A great big thank you to Suzi Banks Baum for sharing her amazing insights! It's wonderful to have her in the Creative Mothers Series. Enjoy the wisdom she offers below.
Suzi Banks Baum
I am Suzi Banks Baum. I live in the Berkshires of western Massachusetts. I have two big kids, a large garden and a sweet husband. I write, paint, and make hand-bound journals and collages. I teach the Powder Keg Sessions: writing workshops for women, I lead workshops in Mapping Motherhood: a mixed media and literary exploration of the territory of mothering. And I just launched a new workshop, Sacred Refuge Sunday: where your inner journey meets creative practice. I published An Anthology of Babes: 36 Women Give Motherhood a Voice. I blog regularly at Laundry Line Divine. Find me on Instagram here. *** Twitter here. *** Facebook here.
My art rises out of active parenting and being a citizen in this big crazy world. I have been published in a variety of places on the web like here http://www.scarymommy.com/club-mid/my-mother-and-lessons-that-never-fade/ and here http://www.motherwritermentor.com/2013/11/22/motherhood-as-portal-for-joy-threads-of-a-creative-life-or-whats-good-for-mom-is-good-for-all-of-us-by-suzi-banks-baum/ . I sell my paintings (rarely) and create Powder Keg Sessions writing prompt cards that people love to buy. You can find them on my website.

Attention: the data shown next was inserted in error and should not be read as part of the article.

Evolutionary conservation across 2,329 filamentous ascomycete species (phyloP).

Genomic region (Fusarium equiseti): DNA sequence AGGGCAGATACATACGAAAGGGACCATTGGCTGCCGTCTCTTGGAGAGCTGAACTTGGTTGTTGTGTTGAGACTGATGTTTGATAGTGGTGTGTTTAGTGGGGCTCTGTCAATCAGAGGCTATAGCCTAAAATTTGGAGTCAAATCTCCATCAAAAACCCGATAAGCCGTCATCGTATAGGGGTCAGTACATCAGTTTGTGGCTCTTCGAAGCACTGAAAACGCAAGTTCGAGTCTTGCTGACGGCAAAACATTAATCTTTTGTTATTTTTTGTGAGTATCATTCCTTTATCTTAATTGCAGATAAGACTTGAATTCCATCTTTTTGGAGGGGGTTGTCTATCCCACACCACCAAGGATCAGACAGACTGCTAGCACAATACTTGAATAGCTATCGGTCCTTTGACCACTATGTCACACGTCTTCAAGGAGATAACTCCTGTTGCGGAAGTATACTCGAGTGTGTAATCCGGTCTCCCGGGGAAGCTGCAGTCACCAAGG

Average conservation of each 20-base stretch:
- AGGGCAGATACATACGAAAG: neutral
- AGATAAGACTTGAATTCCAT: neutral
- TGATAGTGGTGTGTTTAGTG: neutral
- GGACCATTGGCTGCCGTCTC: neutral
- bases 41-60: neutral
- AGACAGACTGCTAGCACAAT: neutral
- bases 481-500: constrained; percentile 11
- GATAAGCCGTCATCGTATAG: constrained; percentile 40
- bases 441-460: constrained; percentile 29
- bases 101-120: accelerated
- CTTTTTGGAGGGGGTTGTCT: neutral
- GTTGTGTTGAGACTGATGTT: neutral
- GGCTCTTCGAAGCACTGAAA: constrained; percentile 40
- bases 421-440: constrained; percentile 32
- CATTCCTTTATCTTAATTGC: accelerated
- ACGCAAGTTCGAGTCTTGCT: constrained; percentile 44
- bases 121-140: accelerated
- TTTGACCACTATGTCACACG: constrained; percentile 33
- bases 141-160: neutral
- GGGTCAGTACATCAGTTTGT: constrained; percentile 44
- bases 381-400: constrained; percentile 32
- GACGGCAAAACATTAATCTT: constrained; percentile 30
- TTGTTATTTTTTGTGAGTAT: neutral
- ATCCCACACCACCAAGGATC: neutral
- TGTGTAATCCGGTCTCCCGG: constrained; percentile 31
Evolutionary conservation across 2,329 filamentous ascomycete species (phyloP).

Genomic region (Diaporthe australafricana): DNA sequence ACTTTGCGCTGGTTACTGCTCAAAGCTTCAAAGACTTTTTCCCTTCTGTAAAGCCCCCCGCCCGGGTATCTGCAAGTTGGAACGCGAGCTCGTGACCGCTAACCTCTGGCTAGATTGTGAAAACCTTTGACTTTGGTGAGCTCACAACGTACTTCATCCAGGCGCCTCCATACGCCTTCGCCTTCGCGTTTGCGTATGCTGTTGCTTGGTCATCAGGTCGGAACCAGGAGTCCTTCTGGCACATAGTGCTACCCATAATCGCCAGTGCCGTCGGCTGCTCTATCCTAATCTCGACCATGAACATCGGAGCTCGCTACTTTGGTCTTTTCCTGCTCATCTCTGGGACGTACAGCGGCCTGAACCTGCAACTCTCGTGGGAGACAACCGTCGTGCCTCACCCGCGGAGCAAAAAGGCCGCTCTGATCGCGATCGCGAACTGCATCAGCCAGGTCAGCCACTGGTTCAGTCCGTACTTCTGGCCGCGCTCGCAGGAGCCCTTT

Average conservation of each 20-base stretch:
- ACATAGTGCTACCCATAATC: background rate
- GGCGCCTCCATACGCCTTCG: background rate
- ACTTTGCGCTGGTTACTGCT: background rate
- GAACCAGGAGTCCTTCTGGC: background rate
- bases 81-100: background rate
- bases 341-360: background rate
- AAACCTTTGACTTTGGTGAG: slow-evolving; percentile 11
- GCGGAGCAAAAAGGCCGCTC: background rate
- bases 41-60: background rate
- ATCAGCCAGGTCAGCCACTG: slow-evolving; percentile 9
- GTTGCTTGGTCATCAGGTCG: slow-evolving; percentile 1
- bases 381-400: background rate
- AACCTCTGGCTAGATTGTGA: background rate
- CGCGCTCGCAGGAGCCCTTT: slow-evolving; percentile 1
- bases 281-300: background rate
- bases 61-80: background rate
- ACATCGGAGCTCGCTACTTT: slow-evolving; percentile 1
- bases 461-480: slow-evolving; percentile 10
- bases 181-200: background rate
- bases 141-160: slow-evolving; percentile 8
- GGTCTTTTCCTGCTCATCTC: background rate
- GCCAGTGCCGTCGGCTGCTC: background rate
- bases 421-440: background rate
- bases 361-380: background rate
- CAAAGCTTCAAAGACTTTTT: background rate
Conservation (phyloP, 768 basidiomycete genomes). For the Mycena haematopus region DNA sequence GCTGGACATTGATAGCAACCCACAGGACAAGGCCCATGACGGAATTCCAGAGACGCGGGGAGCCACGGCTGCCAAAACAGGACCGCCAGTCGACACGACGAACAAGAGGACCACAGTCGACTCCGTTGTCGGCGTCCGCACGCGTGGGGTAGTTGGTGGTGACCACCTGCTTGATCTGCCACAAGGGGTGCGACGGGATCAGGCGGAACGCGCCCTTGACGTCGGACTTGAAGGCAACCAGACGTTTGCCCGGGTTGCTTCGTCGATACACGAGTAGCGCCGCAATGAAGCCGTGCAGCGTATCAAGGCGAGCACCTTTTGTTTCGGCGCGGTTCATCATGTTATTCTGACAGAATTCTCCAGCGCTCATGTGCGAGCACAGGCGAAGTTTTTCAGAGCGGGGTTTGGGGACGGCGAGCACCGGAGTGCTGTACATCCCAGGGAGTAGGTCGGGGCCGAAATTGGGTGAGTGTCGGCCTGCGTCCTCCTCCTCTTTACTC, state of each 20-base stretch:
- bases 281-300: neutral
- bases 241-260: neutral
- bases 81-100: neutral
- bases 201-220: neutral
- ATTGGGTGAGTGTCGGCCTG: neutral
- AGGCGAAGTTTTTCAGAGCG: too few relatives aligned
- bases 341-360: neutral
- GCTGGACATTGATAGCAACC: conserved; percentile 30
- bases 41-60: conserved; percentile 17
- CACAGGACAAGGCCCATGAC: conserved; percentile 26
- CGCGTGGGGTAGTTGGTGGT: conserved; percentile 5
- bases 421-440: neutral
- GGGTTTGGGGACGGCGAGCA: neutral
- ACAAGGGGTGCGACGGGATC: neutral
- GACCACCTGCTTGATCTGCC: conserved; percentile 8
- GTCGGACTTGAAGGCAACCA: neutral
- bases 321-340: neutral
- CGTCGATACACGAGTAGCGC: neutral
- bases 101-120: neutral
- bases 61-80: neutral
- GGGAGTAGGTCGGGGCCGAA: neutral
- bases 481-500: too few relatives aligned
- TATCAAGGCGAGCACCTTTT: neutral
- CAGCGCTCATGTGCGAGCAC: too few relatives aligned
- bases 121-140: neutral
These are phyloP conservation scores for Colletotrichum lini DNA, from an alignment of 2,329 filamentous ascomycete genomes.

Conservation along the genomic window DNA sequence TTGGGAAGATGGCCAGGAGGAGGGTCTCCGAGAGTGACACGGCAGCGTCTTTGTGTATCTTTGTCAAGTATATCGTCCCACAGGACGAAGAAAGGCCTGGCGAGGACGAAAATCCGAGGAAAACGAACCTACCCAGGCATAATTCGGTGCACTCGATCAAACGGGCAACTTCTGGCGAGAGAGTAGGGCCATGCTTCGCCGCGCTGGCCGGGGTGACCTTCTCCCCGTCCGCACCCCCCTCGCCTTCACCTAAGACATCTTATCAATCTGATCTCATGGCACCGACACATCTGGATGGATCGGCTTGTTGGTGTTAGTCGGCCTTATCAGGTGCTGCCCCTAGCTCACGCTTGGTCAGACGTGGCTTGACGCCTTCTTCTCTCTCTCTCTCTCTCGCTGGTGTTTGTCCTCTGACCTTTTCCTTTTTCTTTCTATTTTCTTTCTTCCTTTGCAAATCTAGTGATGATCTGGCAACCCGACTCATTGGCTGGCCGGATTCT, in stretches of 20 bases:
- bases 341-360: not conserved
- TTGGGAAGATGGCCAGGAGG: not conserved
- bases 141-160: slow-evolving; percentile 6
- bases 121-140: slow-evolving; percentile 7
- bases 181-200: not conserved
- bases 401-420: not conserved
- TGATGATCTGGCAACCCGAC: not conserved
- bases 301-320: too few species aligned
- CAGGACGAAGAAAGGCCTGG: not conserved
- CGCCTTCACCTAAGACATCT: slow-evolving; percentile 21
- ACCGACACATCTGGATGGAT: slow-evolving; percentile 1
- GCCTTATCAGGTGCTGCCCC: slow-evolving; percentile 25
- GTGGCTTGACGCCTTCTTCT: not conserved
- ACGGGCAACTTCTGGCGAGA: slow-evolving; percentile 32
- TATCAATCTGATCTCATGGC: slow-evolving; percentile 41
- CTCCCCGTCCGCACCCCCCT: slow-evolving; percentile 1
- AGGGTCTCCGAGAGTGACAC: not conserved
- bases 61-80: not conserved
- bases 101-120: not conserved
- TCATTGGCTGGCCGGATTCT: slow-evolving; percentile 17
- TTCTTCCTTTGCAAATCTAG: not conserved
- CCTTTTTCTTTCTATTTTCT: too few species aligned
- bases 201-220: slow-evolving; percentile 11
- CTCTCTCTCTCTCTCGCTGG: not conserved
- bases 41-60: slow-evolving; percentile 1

1. What is your earliest memory you have of creating?
First, cutting images out of Life magazines and McCall's and gluing them in to large scrapbooks as a four year old in Chicago. After moves and life changes, somehow these large leather covered books are still with me. The pages contain images that still intrigue me.
Second, coloring in to the S&H Green Stamp booklets. My sisters and I would each politely take one as our mother checked out at the A&P grocery store and rush home to color in the squares. Our mom taught elementary school and never considered herself an artist, though she studied art in college. She taught us how to trace our hands over and over again and color in to the small, uniquely shaped spaces between the tracing lines. Filling in small areas with different colors still engages me.
2. Did you create before you had children? After? How has becoming a mother changed or enhanced the way you create?
Before I had children, I pursued my career as an actress. This required immense creativity, because I did not find immediate success acting, so I relied on other skills to sustain me. I worked in costume shops in Manhattan and sewed costumes for the Martha Graham Dance Company. The last Broadway show I worked on was Phantom of the Opera. I did work as an actress and had several really wonderful years in theatres, but when our first child was born, I knew that I had then found the role that I wanted to play, no matter what. I let my theatre career subside, turning myself fully towards mothering.